BECE challenge could have been avoided

BECE challenge could have been avoided

The announcement last Friday that the government has released GHc47.125 million for the successful conduct of the Basic Education Certificate Examination (BECE) this year came as a relief not just to parents, but the entire country. (See today’s Front Page)

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The amount, which is about half of the total sum required for a successful conduct of the examination, was indeed the request of the West African Examinations Council (WAEC) to enable it to commence the examination.

The Daily Graphic sees the release of the fund as timely to enable WAEC to conduct the examination for a smooth take-off of the 2024/2025 academic year.

 WAEC’s expression of doubt about its ability to conduct the BECE as scheduled was a disturbing piece of news, especially as management of the education system is making effort to restore the pre-COVID academic calendar.

For us, this desperate plea by WAEC and the subsequent late release of funds for the commencement of the examination should not have happened.

Admittedly, the government depends on the trickling in of revenue to fund most of its obligations. But we think there are certain expenditures that cannot wait and one of such is funds for the conduct of a national exercise such as the BECE.

It is a fact that there is no way the government would renege on its responsibility to fund the conduct of the examination and so we wonder why it would wait until such a crucial time before releasing the funds.

Surely, an emergency release such as this requires an emergency expenditure and that is why WAEC would have to spend three times the cost of sea freight to airlift critical examination materials.

This additional expenditure that is going to be incurred could have been avoided if priority had been given to the funding of the examination. At this time of the country’s economic situation, we need to use our revenues judiciously to address the huge gap of developmental challenges in various sectors of the economy, so this is not the time to incur expenditure that could have been avoided.

Certainly, Ghanaians are asking questions about what is happening in the education sector and we call on President Nana Addo Dankwa Akufo-Addo to demand answers to such avoidable challenges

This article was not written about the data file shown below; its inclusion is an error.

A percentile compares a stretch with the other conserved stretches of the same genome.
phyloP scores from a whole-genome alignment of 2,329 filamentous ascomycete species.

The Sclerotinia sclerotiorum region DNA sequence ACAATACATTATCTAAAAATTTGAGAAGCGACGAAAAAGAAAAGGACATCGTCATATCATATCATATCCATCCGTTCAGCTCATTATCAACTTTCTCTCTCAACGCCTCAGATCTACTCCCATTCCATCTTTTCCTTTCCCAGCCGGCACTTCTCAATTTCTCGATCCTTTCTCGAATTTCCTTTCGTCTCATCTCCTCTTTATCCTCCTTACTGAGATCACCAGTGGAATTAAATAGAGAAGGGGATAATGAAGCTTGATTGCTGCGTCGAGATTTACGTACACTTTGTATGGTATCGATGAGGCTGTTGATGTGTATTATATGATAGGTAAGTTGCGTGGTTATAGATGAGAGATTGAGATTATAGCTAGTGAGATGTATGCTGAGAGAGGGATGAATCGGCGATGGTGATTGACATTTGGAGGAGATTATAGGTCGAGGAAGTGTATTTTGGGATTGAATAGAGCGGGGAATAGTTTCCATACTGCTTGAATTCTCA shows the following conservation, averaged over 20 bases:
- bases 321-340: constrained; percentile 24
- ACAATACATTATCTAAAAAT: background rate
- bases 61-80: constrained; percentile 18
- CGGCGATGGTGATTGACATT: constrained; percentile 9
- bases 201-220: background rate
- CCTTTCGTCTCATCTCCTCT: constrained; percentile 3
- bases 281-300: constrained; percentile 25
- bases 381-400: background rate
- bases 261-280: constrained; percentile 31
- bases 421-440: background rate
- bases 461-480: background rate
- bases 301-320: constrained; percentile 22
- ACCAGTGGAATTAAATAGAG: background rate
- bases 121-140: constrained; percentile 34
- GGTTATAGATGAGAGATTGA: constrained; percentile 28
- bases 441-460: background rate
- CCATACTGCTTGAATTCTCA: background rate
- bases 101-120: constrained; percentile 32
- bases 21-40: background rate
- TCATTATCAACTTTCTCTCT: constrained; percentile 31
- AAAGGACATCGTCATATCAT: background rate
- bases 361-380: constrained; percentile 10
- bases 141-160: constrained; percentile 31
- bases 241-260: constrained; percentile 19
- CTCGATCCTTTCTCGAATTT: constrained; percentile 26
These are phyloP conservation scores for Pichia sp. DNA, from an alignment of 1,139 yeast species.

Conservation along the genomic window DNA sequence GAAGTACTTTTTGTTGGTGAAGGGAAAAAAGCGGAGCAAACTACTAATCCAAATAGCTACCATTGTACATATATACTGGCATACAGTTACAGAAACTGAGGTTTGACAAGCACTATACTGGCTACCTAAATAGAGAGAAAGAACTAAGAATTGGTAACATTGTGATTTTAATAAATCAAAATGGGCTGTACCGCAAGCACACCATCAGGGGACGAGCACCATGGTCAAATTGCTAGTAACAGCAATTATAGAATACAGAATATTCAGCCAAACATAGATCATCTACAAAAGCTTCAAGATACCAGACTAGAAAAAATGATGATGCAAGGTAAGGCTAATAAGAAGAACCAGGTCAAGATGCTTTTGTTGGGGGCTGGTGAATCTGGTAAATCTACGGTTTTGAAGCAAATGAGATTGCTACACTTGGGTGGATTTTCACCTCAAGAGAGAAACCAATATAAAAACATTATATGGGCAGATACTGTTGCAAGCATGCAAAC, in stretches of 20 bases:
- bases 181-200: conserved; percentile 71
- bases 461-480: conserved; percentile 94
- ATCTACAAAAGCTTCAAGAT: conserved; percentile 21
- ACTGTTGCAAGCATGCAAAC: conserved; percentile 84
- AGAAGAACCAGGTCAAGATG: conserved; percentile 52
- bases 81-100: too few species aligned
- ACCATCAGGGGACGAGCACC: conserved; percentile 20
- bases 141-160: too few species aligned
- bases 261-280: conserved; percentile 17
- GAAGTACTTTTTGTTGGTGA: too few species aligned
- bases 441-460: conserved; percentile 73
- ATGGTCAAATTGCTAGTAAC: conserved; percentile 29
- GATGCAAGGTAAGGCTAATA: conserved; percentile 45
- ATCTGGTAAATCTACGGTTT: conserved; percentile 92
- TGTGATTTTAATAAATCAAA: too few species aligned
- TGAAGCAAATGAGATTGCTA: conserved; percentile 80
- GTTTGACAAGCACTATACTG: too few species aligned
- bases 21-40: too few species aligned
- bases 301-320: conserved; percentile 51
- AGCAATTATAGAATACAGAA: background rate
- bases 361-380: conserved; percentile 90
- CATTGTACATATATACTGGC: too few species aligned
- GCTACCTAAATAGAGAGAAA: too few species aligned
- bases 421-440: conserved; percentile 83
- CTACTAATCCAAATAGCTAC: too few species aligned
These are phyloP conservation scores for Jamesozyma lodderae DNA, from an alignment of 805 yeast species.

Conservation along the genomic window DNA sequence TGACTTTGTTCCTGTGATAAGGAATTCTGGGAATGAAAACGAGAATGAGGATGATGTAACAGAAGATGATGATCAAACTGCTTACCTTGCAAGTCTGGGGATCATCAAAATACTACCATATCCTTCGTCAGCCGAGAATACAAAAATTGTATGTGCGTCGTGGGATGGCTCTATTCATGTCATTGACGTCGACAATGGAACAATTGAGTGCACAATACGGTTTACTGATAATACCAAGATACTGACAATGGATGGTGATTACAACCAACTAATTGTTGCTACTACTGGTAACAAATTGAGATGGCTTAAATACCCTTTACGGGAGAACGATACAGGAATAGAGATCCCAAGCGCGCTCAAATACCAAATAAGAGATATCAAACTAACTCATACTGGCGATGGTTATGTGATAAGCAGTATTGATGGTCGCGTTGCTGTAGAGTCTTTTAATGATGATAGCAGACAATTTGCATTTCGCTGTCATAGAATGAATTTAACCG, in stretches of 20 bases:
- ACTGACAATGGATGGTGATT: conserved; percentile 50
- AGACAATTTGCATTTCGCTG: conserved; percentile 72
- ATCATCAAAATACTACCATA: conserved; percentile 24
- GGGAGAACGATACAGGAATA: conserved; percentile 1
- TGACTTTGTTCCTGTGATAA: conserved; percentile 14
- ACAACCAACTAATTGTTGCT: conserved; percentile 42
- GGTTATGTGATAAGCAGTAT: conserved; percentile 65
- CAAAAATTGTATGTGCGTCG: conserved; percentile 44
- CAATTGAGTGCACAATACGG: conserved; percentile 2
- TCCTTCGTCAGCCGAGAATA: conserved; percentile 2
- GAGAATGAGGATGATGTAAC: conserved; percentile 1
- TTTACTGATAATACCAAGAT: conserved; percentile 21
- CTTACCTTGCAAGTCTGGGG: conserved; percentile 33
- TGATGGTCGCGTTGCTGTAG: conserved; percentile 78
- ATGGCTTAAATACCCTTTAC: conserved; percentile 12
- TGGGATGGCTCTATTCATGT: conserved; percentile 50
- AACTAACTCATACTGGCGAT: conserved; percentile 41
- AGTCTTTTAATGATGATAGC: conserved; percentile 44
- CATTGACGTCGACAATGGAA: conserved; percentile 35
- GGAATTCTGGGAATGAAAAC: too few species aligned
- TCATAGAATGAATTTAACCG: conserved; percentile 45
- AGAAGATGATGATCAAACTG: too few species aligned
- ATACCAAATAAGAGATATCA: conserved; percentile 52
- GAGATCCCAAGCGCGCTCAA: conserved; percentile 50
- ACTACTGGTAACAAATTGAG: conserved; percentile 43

This has become imperative, especially when he rode on the back of education to the Jubilee House and proved all critics wrong with the implementation of the free senior high school (SHS, which has become a testament to his commitment to the educational sector.

We believe there are too many complaints from the public about the education sector, and it is time to take a second look at the sector to address any challenges to justify the huge expenditure on education.

The signs have been on the wall since 2022 that the direction WAEC was moving could end up in indebtedness to its suppliers and other stakeholders at unsustainable levels.

Delays in payment of allowances to officials who superintend the execution of the examination, buying of materials on hire purchase, which is often double the actual price, and emergency purchases such as what WAEC is doing currently are activities that the council has to avoid.

The experience garnered by WAEC in the conduct of examinations in the sub-region is incontestable and for it to conduct a successful examination, it needs the full support, especially at this time when the government has absorbed the payment of the examination fee of almost all the candidates.

Everybody, especially the government, has a role to play to ensure that WAEC’s work is not compromised so that certificates issued by the institution remain credible and acceptable internationally.

We also note that even though we cannot separate education from politics, especially in a country such as ours where national issues are turned into political gymnastics, our political leaders must be circumspect in handling education.

That is the reason the Daily Graphic takes exception to the conduct of a Member of Parliament (MP) who misled the Majority Chief Whip when he whispered GHc80 million as money released for the BECE.

We can only appeal to our MPs to get their facts right in order not to create any problems for the country.
E

ducation is a leveller that bridges the gap between the rich and the poor and so, a good educational foundation, such as the BECE, is a springboard for our children to launch  into their future potential.

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We must let this year's challenge be a lesson for us all going forward.

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